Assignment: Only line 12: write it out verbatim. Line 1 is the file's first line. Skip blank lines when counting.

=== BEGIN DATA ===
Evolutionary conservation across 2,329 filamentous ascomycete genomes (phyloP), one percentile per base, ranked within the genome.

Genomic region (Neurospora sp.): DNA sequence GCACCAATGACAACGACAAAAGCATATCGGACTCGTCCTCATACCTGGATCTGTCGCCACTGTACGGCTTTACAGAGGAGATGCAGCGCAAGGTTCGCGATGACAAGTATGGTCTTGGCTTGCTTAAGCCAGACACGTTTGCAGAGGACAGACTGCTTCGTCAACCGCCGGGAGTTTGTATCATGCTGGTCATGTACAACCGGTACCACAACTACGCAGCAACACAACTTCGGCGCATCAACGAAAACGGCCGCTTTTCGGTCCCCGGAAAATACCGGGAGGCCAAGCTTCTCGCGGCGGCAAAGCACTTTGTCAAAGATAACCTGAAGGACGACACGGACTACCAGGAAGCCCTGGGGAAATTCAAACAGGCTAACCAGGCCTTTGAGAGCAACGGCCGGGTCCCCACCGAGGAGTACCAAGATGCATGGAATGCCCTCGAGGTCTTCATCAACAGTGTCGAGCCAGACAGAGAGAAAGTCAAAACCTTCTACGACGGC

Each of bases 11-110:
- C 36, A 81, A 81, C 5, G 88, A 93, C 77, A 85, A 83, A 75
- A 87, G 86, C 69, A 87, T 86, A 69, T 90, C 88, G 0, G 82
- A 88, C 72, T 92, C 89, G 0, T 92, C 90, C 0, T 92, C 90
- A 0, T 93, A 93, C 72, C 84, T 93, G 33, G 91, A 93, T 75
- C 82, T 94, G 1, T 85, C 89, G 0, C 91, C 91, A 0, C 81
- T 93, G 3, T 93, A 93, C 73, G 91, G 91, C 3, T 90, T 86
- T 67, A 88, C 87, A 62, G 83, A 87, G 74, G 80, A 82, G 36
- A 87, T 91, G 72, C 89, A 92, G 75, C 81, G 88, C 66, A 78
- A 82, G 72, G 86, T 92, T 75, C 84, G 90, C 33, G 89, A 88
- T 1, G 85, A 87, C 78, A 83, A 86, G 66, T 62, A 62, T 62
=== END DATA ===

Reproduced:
- A 82, G 72, G 86, T 92, T 75, C 84, G 90, C 33, G 89, A 88